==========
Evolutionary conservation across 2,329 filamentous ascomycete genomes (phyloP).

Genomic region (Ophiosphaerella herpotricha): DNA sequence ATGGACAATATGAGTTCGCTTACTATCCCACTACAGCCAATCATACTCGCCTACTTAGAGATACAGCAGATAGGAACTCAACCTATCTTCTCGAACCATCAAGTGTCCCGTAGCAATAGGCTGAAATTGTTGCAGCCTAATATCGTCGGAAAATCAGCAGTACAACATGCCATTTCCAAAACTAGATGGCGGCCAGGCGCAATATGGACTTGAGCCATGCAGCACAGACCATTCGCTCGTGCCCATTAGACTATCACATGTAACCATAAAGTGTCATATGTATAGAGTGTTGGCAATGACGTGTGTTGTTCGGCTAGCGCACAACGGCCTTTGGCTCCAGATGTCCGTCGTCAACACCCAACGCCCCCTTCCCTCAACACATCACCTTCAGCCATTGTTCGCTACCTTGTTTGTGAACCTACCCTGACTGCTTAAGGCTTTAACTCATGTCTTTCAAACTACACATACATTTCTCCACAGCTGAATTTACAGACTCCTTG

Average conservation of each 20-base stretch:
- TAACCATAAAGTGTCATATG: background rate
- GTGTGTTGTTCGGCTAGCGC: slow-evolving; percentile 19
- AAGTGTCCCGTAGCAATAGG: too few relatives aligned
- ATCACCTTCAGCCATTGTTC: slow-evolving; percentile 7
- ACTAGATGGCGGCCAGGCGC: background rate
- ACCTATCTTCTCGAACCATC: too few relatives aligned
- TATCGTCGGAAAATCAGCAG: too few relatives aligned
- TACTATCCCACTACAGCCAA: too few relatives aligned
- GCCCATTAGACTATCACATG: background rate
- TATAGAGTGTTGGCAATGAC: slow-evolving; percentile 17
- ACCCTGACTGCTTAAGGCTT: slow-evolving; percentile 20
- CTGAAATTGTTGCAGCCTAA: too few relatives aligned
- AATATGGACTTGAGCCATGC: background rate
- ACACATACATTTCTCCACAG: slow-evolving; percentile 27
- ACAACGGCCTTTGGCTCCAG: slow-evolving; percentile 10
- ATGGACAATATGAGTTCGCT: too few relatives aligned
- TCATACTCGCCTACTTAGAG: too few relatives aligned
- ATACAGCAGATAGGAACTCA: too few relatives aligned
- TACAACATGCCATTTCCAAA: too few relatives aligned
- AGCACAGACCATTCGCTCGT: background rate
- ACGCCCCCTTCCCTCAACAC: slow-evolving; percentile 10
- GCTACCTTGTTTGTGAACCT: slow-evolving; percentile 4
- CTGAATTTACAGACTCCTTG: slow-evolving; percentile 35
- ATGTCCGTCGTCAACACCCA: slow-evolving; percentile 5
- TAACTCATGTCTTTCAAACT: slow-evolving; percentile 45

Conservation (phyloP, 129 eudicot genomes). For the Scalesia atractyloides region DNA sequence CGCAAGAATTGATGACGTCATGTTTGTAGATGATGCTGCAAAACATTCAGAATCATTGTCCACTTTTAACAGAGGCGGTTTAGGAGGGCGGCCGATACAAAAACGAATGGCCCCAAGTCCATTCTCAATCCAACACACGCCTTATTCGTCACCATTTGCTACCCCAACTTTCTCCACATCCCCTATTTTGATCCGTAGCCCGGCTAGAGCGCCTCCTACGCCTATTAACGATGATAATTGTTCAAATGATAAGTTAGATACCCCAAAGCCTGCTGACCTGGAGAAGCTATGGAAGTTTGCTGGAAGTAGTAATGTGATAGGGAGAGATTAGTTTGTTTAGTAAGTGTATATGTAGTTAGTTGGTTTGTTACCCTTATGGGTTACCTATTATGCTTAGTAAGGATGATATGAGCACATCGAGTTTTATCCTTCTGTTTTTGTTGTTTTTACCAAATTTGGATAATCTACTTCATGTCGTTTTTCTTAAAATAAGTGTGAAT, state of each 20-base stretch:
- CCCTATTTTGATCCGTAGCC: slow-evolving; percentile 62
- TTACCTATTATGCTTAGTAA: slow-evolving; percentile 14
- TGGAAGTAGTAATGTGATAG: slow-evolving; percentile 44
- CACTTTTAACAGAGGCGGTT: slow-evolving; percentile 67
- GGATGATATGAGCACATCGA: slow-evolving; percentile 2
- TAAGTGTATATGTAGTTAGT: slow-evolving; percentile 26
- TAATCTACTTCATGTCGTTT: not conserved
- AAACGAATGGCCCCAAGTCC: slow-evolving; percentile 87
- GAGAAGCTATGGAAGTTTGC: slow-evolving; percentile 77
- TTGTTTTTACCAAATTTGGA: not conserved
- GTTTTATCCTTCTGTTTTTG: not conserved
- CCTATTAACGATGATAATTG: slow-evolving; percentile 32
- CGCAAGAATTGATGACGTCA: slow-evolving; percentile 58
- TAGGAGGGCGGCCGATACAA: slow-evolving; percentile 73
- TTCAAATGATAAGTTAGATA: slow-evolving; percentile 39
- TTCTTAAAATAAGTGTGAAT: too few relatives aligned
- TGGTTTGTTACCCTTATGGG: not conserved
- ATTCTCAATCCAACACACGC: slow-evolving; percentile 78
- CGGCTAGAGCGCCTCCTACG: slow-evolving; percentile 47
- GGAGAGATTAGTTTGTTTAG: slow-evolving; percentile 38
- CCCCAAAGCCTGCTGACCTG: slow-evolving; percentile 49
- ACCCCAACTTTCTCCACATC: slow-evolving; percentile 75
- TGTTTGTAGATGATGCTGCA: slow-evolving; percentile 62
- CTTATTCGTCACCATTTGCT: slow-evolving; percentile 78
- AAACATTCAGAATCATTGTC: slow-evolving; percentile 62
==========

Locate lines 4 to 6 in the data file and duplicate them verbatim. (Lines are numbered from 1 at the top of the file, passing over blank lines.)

- TAACCATAAAGTGTCATATG: background rate
- GTGTGTTGTTCGGCTAGCGC: slow-evolving; percentile 19
- AAGTGTCCCGTAGCAATAGG: too few relatives aligned